In most cases, clomiphene should not be used for more than 3-6 treatment cycles (3 ovulatory cycles). If ovulation occurs but you do not get pregnant after 3 treatment cycles, your doctor may stop treatment and evaluate your infertility further.
Store at room temperature away from moisture, heat, and light.
What happens if I miss a dose?
Call your doctor for instructions if you miss a dose of clomiphene.
What happens if I overdose?
Seek emergency medical attention or call the Poison Help line at 1-800-222-1222. Overdose may result in nausea, vomiting, hot flashes, blurring or spots in your vision, or abdominal pain.
What should I avoid?
This medication may cause blurred vision. Be careful if you drive or do anything that requires you to be alert and able to see clearly.
Clomiphene side effects
Get emergency medical help if you have any signs of an allergic reaction to clomiphene: hives; difficult breathing; swelling of your face, lips, tongue, or throat.
Some women using this medicine develop a condition called ovarian hyperstimulation syndrome (OHSS), especially after the first treatment. OHSS can be a life threatening condition. Call your doctor right away if you have any of the following symptoms of OHSS:
stomach pain, bloating;
nausea, vomiting, diarrhea;
rapid weight gain, especially in your face and midsection;
little or no urinating; or
pain when you breathe, rapid heart rate, feeling short of breath (especially when lying down).
Stop using clomiphene and call your doctor at once if you have:
pelvic pain or pressure, enlargement in your pelvic area;
seeing flashes of light or "floaters" in your vision;
increased sensitivity of your eyes to light; or
heavy vaginal bleeding.
Common clomiphene side effects may include:
flushing (warmth, redness, or tingly feeling);
breast pain or tenderness;
breakthrough bleeding or spotting.
This is not a complete list of side effects and others may occur. Call your doctor for medical advice about side effects. You may report side effects to FDA at 1-800-FDA-1088.
Usual Adult Dose for Ovulation Induction:
50 mg orally once a day for 5 days. Therapy should be initiated on or near the 5th day of the menstrual cycle, but may be started at any time in patients without recent uterine bleeding.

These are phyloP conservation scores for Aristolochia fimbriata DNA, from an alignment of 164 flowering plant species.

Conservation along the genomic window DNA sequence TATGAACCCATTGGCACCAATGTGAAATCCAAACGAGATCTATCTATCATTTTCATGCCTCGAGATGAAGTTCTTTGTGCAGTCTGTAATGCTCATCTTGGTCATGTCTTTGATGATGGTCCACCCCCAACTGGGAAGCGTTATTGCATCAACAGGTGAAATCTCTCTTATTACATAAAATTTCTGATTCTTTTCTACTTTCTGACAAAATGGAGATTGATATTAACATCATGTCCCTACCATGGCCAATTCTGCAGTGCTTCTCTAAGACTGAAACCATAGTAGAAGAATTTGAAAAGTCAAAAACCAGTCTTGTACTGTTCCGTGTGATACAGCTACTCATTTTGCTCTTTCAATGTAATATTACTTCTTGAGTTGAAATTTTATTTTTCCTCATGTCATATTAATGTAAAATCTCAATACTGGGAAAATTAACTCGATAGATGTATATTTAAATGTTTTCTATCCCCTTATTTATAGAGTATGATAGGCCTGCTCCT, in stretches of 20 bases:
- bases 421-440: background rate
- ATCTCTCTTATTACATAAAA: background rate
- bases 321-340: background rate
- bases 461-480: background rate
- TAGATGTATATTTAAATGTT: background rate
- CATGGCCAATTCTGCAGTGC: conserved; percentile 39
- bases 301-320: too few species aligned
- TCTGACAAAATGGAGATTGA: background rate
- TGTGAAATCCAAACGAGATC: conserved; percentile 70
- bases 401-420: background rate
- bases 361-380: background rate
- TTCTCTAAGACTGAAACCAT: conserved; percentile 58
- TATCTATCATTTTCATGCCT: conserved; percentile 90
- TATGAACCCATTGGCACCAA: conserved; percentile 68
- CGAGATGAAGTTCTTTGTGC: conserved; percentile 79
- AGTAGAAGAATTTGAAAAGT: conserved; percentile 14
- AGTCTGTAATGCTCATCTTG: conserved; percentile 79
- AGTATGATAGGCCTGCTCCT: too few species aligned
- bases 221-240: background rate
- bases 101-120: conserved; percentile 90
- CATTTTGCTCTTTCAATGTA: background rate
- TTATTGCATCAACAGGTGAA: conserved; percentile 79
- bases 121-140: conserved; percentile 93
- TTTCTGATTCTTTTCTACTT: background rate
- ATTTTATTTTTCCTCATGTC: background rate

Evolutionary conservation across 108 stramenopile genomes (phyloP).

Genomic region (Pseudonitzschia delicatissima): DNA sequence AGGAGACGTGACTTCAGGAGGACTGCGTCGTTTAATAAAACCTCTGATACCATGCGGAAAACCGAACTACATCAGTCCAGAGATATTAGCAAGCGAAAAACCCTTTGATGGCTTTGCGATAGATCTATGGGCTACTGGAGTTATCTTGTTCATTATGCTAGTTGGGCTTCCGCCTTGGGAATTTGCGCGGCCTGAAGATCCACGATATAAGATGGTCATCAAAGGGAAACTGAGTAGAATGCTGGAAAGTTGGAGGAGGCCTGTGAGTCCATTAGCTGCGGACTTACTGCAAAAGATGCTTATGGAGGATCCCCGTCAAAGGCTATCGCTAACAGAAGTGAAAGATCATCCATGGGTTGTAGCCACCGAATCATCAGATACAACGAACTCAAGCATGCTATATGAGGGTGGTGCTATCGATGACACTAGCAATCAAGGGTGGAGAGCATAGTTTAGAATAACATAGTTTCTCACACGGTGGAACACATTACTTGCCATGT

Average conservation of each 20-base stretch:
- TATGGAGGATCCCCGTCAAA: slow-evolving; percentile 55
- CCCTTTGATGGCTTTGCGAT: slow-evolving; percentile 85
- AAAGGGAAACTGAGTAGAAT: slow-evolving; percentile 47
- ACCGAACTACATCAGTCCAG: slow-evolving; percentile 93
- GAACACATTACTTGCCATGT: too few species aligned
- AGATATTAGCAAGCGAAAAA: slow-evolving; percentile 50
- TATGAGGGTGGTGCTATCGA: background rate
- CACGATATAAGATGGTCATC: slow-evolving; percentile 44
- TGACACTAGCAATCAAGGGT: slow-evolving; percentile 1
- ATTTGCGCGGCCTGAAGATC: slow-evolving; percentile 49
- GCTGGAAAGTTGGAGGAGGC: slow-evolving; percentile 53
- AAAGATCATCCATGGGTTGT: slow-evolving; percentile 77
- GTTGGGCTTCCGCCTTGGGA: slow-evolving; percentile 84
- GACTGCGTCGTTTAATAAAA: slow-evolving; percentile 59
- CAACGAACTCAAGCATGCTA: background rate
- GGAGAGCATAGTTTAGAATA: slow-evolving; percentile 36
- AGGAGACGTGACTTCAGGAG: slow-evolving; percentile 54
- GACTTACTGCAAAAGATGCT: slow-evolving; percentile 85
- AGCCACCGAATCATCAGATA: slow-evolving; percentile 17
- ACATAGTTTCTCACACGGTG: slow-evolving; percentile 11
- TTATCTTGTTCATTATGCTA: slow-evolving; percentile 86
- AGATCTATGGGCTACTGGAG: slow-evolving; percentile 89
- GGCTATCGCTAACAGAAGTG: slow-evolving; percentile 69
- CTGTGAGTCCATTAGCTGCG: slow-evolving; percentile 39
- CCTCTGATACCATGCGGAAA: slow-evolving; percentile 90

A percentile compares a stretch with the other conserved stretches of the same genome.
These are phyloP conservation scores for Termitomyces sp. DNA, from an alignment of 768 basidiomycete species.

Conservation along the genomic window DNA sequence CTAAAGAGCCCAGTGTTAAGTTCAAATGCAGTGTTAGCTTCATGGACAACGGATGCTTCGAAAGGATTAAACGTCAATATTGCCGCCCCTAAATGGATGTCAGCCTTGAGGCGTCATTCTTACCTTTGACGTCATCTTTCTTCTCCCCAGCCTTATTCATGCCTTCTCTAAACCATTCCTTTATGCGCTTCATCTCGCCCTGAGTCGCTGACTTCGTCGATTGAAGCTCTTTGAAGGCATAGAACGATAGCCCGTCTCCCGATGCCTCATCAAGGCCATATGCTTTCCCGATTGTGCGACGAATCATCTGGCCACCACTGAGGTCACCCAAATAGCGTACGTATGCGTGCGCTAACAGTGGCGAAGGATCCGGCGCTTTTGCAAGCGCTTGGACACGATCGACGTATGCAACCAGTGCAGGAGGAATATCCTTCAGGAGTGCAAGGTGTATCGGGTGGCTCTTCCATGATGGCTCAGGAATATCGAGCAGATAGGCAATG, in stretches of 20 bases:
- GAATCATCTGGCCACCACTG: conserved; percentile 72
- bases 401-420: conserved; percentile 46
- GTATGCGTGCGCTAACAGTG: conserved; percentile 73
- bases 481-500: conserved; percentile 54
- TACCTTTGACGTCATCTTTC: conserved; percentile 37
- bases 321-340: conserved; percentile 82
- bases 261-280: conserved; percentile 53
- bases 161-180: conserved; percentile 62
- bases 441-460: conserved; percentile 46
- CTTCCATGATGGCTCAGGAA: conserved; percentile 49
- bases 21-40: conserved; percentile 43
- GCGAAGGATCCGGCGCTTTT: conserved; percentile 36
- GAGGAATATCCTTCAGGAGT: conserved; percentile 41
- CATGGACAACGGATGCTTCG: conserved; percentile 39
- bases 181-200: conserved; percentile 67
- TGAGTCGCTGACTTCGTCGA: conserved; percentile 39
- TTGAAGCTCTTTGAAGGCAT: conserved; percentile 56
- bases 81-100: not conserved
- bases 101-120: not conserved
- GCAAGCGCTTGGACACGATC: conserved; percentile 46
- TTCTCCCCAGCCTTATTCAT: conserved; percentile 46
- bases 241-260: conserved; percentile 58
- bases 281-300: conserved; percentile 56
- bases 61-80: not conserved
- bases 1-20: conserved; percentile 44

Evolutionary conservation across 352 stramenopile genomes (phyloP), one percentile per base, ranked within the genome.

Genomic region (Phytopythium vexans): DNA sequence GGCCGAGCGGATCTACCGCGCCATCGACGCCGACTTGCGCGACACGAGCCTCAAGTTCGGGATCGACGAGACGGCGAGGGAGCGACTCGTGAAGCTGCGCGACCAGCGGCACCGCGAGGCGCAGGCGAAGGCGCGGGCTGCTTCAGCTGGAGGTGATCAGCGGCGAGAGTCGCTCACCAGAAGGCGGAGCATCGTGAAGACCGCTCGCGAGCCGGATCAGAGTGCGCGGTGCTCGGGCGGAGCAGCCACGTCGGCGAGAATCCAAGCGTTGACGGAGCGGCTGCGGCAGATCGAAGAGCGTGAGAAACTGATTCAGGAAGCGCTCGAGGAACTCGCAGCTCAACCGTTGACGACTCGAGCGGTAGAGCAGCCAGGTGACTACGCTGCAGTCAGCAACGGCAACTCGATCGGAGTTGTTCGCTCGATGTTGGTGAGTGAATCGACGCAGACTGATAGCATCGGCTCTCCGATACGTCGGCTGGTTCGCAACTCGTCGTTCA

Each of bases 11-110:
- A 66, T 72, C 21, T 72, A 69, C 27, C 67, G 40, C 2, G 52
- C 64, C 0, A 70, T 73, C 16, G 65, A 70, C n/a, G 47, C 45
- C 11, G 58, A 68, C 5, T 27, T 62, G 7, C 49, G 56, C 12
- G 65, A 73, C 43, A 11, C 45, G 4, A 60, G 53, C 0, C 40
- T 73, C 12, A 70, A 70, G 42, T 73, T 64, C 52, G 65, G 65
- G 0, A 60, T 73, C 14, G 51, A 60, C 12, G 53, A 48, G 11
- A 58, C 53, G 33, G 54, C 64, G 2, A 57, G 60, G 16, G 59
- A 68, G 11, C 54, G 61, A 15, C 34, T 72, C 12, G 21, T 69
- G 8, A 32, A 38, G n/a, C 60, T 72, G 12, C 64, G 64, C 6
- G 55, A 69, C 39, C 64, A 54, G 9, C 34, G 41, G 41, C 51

If ovulation occurs and pregnancy is not achieved, up to 2 additional courses of clomiphene 50 mg orally once a day for 5 days may be administered. Each subsequent course may be started as early as 30 days after the previous course and after pregnancy has been excluded.
Most patients ovulate following the first course of therapy. However, if the patient fails to ovulate, a second course of 100 mg/day for 5 days may be given as early as 30 days following the initial course. A third course of 100 mg/day for 5 days may be given after 30 days, if necessary.
What other drugs will affect clomiphene?
Other drugs may interact with clomiphene, including prescription and over-the-counter medicines, vitamins, and herbal products. Tell each of your health care providers about all medicines you use now and any medicine you start or stop using.
Frequently asked questions
More about clomiphene
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- Drug class: synthetic ovulation stimulants
Related treatment guides
Remember, keep this and all other medicines out of the reach of children, never share your medicines with others, and use clomiphene only for the indication prescribed.
Always consult your healthcare provider to ensure the information displayed on this page applies to your personal circumstances.